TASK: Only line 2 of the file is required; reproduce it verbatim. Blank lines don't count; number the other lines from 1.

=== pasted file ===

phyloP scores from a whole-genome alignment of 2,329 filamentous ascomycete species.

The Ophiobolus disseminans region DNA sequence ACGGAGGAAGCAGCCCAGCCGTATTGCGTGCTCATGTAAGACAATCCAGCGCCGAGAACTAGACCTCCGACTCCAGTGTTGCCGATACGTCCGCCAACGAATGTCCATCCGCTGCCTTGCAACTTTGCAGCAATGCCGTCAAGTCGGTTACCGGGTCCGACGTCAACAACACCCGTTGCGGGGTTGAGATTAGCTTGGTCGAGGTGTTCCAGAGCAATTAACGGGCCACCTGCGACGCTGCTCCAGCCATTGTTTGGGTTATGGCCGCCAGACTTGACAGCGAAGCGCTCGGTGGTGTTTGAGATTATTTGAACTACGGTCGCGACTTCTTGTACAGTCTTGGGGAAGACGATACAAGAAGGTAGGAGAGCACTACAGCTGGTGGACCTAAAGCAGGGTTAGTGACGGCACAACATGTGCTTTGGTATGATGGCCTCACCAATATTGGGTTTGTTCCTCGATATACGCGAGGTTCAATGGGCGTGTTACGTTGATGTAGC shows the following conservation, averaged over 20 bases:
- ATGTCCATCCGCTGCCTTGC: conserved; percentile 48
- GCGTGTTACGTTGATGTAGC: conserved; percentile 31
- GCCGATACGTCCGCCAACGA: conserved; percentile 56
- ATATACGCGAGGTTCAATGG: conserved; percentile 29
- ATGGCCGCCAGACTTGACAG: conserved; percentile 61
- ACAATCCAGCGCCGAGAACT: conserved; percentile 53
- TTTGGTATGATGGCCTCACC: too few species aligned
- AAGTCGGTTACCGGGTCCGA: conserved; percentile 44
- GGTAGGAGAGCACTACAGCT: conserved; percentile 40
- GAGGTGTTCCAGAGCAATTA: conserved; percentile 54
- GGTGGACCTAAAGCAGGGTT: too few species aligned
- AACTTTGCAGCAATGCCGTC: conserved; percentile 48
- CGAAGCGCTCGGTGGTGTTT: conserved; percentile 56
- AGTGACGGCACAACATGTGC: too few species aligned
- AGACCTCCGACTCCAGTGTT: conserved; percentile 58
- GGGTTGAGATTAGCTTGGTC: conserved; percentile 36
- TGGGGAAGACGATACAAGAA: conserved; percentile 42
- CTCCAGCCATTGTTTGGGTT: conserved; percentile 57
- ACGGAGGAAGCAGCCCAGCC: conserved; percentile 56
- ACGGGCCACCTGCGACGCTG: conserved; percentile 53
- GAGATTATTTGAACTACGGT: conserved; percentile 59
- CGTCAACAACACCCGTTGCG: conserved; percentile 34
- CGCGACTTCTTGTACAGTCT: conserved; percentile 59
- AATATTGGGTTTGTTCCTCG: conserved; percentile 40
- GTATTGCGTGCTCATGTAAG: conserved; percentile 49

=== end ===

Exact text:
The Ophiobolus disseminans region DNA sequence ACGGAGGAAGCAGCCCAGCCGTATTGCGTGCTCATGTAAGACAATCCAGCGCCGAGAACTAGACCTCCGACTCCAGTGTTGCCGATACGTCCGCCAACGAATGTCCATCCGCTGCCTTGCAACTTTGCAGCAATGCCGTCAAGTCGGTTACCGGGTCCGACGTCAACAACACCCGTTGCGGGGTTGAGATTAGCTTGGTCGAGGTGTTCCAGAGCAATTAACGGGCCACCTGCGACGCTGCTCCAGCCATTGTTTGGGTTATGGCCGCCAGACTTGACAGCGAAGCGCTCGGTGGTGTTTGAGATTATTTGAACTACGGTCGCGACTTCTTGTACAGTCTTGGGGAAGACGATACAAGAAGGTAGGAGAGCACTACAGCTGGTGGACCTAAAGCAGGGTTAGTGACGGCACAACATGTGCTTTGGTATGATGGCCTCACCAATATTGGGTTTGTTCCTCGATATACGCGAGGTTCAATGGGCGTGTTACGTTGATGTAGC shows the following conservation, averaged over 20 bases: